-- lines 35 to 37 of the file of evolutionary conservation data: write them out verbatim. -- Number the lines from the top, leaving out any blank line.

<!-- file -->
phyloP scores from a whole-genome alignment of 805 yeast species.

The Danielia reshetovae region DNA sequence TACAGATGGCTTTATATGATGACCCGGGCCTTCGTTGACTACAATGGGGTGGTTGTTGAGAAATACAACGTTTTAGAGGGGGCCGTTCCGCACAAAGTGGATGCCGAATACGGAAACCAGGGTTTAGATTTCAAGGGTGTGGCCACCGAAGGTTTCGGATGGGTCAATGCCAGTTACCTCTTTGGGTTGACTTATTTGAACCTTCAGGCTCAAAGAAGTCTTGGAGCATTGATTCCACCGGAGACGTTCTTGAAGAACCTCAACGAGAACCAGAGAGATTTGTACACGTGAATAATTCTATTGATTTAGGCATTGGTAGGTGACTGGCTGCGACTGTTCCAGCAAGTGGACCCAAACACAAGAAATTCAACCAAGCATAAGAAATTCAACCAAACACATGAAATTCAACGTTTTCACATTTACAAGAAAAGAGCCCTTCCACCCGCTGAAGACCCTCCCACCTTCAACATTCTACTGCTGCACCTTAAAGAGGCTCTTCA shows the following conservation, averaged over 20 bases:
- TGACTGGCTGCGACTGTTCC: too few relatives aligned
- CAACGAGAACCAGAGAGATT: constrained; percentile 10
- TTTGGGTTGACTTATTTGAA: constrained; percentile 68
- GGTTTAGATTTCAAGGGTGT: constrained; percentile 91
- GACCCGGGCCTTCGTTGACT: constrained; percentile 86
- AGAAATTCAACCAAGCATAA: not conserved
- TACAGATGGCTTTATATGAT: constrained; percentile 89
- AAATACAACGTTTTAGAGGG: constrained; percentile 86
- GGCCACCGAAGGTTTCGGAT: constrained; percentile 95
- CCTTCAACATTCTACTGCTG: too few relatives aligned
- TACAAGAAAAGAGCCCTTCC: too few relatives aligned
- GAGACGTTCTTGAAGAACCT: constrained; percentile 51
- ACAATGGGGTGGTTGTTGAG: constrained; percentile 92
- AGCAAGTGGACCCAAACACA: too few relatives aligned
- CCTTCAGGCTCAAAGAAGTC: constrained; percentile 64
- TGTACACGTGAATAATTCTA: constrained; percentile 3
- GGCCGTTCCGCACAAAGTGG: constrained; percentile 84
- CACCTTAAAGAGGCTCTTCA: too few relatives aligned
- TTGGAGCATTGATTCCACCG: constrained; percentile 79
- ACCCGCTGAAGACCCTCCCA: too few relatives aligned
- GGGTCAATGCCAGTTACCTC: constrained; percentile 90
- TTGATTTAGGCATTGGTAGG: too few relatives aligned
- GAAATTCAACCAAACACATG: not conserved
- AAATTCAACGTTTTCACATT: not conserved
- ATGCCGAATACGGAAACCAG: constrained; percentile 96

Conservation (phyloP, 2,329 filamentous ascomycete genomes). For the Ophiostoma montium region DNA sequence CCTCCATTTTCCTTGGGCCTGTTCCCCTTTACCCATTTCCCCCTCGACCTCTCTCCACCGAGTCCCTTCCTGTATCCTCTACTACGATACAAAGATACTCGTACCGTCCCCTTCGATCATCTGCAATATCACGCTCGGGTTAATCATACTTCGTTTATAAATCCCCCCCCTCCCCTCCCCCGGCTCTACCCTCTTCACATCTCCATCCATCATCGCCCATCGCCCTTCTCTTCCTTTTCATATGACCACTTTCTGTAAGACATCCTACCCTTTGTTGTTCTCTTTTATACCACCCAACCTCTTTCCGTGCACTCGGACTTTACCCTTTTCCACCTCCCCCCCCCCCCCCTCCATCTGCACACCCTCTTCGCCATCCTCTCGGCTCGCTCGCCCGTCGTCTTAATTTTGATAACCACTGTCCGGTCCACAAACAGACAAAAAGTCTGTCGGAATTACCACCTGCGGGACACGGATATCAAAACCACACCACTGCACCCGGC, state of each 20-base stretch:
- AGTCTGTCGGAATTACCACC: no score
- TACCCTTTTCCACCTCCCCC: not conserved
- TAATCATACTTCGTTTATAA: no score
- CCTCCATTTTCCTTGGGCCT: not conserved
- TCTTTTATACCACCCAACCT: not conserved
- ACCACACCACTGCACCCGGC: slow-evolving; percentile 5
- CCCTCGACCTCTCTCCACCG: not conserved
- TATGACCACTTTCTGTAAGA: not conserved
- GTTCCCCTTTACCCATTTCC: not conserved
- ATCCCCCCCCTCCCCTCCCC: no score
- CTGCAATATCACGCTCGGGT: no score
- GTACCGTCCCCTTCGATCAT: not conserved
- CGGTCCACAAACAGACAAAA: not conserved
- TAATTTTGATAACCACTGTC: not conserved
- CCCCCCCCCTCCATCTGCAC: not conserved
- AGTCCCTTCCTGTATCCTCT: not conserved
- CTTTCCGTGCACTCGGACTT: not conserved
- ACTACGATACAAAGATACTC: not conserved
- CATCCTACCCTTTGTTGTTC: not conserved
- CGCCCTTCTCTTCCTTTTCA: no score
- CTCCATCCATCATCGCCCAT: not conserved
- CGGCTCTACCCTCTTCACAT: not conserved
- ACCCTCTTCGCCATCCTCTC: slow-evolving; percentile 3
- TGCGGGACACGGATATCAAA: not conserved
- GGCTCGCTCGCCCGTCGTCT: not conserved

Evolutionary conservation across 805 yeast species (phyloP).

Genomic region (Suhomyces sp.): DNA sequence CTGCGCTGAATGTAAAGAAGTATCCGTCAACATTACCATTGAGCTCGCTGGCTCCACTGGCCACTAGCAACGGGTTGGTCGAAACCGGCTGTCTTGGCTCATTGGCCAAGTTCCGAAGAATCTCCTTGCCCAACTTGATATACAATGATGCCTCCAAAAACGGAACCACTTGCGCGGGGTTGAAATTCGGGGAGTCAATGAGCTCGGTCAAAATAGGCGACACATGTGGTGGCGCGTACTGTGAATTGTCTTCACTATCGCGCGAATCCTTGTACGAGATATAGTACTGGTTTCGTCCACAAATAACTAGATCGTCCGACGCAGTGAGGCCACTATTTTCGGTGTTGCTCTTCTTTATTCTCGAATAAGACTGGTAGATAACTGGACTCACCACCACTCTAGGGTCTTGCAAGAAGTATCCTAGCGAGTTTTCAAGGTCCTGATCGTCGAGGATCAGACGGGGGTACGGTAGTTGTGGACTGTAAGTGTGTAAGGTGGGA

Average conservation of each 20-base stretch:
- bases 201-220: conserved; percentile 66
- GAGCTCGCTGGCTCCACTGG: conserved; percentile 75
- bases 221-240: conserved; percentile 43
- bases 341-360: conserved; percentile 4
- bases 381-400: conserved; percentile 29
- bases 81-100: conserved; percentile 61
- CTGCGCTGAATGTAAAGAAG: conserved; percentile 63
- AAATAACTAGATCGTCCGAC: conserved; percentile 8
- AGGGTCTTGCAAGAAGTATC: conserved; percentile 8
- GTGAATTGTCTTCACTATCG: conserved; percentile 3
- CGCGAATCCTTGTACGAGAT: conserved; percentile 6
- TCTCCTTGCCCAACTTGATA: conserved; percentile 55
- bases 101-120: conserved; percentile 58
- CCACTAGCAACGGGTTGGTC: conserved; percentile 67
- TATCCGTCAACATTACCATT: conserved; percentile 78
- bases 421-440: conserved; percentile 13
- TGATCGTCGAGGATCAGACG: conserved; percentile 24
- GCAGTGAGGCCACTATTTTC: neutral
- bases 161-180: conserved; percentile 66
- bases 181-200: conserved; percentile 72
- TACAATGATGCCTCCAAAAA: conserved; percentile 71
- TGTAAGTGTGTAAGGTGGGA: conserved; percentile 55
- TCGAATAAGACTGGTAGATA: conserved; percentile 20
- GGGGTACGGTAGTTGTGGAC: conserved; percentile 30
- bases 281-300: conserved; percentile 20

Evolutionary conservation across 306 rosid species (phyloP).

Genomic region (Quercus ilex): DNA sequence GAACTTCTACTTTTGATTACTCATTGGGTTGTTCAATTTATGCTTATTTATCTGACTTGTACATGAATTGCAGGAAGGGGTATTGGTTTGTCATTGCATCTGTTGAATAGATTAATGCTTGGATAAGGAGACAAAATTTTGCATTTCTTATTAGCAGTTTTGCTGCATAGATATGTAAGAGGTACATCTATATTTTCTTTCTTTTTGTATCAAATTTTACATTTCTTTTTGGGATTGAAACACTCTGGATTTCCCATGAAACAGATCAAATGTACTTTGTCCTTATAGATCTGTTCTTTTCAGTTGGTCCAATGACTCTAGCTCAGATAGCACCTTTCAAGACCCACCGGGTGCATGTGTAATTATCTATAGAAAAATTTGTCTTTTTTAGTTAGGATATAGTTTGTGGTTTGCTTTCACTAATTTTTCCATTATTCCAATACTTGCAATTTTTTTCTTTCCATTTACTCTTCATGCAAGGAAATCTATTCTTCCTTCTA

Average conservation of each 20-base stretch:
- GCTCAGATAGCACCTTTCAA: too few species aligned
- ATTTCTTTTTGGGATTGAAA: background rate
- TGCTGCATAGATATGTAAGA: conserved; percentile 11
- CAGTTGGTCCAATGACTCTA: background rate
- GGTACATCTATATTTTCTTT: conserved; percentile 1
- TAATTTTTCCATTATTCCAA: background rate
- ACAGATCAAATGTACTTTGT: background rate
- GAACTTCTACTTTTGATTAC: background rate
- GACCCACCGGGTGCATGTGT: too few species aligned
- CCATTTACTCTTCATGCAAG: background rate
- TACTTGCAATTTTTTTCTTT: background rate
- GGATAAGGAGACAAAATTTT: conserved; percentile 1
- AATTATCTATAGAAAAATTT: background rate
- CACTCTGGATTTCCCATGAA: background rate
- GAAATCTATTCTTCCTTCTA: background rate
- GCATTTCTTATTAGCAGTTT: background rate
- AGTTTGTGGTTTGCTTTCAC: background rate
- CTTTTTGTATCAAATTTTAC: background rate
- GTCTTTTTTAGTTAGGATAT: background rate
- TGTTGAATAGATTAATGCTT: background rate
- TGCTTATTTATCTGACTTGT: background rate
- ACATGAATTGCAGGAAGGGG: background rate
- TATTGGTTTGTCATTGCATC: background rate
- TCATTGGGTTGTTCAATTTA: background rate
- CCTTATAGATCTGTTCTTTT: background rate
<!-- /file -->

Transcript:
- CCCTCGACCTCTCTCCACCG: not conserved
- TATGACCACTTTCTGTAAGA: not conserved
- GTTCCCCTTTACCCATTTCC: not conserved